LANSING, Mich. (AP) — If Michigan’s ballot proposal for improved roads passes, the tax hike would average $545 per household in 2016 — or $45 a month.
The increase would average $474, or $40 per month, in 2017 when low-income residents become eligible for a larger tax credit, according to Associated Press calculations.
Exactly how much more taxes people pay would depend on incomes, fuel prices and what they buy, how much they drive and the type and age of their car.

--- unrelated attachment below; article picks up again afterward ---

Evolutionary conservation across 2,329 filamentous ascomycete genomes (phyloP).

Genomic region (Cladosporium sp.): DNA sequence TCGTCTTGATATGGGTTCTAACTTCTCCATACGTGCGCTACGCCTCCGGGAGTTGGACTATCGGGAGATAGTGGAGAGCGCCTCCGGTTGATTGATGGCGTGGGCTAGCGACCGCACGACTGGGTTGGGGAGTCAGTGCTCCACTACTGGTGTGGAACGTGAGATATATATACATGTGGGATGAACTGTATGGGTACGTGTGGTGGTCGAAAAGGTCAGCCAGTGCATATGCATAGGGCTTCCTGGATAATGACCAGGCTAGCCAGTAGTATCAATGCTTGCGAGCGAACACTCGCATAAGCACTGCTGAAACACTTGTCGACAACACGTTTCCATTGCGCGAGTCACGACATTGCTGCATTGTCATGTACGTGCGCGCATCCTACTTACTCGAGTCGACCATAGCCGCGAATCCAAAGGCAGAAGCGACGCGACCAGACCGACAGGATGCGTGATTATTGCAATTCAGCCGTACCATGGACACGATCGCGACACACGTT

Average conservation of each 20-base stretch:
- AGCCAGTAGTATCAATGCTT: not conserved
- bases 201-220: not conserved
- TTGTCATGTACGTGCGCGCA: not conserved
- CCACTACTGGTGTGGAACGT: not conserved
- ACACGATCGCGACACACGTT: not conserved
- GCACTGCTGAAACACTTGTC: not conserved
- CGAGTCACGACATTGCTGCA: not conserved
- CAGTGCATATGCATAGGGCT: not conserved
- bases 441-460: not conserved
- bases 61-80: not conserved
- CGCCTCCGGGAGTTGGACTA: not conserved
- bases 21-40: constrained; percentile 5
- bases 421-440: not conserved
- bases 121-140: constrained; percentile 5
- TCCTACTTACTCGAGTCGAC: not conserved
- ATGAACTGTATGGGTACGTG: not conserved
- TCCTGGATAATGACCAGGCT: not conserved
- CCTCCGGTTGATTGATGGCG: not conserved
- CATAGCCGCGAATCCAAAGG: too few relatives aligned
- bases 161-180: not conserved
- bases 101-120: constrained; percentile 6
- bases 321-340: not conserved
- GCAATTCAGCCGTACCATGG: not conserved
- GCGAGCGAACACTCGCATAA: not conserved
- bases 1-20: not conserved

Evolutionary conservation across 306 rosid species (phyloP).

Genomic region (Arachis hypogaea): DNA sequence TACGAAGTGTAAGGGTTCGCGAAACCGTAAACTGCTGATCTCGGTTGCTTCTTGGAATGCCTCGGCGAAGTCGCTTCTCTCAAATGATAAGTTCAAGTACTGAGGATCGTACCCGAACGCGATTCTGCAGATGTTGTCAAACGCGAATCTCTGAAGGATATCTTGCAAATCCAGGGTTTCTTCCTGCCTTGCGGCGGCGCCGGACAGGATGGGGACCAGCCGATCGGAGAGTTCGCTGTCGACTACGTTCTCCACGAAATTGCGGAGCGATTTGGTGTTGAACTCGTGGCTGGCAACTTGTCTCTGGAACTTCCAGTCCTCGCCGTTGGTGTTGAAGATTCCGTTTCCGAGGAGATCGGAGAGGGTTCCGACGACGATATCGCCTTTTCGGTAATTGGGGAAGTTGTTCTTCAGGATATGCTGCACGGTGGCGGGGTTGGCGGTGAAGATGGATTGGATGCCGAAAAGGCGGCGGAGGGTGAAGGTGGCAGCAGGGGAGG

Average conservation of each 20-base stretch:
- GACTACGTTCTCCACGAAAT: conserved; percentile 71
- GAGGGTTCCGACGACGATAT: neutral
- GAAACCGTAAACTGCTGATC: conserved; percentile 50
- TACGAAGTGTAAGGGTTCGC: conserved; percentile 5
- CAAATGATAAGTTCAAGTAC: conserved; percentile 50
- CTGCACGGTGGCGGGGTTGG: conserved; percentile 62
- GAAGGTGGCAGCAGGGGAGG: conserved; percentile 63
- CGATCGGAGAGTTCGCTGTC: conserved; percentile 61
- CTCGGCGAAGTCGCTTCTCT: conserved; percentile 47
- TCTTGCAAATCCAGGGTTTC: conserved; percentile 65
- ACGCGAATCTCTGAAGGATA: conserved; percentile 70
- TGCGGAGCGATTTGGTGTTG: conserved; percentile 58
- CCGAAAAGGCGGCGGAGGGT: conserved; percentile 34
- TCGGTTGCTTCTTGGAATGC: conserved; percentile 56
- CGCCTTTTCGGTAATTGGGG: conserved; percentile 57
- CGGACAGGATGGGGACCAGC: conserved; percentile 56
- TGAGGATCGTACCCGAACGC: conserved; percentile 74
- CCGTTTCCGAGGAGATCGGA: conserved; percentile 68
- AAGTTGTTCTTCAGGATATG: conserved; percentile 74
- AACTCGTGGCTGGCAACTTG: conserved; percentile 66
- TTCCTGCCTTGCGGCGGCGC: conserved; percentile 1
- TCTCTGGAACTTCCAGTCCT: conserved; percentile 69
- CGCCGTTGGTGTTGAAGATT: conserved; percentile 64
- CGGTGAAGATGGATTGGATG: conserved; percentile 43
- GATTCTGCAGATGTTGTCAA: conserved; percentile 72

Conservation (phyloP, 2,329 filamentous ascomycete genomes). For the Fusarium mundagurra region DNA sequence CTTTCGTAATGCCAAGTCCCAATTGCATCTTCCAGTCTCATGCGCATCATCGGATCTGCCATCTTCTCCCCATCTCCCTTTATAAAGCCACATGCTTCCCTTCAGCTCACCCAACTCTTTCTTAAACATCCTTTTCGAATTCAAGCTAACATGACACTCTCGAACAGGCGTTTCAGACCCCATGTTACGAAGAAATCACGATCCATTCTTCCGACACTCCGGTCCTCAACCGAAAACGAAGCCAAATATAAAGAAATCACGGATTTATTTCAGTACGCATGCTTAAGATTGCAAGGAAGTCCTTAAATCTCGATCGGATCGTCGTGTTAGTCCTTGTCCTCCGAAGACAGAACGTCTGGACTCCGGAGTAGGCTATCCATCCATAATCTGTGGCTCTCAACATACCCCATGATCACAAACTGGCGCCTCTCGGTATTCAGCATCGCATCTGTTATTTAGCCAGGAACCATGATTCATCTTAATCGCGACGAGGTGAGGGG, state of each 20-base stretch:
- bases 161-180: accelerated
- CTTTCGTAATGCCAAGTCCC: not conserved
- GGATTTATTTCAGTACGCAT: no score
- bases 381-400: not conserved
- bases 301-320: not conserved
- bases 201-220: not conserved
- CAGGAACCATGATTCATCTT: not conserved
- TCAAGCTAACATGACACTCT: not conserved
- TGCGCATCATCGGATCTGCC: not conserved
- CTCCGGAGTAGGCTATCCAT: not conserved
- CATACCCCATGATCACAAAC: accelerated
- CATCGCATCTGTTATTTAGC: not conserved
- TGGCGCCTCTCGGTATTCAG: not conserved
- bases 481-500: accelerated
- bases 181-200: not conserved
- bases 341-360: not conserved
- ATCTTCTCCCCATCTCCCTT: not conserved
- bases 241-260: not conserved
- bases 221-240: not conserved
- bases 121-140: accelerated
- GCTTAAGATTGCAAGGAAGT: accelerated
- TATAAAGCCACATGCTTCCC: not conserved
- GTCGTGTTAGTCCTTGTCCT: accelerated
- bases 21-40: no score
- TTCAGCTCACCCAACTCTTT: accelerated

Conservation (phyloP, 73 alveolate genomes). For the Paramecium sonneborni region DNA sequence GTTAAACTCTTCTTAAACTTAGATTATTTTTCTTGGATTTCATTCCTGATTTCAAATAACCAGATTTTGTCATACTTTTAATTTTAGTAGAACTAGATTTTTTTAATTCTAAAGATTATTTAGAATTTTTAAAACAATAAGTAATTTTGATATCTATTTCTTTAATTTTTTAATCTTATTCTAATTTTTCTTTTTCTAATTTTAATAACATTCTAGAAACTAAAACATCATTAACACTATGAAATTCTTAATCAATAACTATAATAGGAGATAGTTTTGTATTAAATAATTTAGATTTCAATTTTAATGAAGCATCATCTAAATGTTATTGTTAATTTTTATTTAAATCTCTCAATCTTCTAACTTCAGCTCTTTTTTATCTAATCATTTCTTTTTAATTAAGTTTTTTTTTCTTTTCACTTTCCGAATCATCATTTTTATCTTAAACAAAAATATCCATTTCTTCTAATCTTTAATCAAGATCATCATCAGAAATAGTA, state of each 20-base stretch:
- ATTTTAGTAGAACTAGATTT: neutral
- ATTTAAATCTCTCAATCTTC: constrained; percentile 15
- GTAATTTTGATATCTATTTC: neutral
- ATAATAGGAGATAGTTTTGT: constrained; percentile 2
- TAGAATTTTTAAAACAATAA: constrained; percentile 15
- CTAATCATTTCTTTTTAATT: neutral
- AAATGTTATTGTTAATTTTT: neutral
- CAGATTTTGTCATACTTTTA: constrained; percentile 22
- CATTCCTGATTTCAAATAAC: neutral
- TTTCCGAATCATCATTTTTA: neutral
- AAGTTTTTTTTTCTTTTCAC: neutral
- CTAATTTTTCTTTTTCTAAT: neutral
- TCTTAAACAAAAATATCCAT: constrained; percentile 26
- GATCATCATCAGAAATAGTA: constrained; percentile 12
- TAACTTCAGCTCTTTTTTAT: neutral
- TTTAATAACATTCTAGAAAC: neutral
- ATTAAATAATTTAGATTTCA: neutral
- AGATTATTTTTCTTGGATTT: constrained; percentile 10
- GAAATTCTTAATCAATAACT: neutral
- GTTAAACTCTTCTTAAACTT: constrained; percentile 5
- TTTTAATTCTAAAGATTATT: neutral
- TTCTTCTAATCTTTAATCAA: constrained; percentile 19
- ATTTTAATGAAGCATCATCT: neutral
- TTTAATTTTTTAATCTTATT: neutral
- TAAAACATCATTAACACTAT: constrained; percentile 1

One analysis estimates the average tax hike for the middle fifth of households — those making $40,000 to $64,000 a year — would be $267 annually, or $22 monthly.
Those earning under $20,000 would see a tax cut. Proposal 1’s backers say higher taxes would lower vehicle repairs caused by poor roads.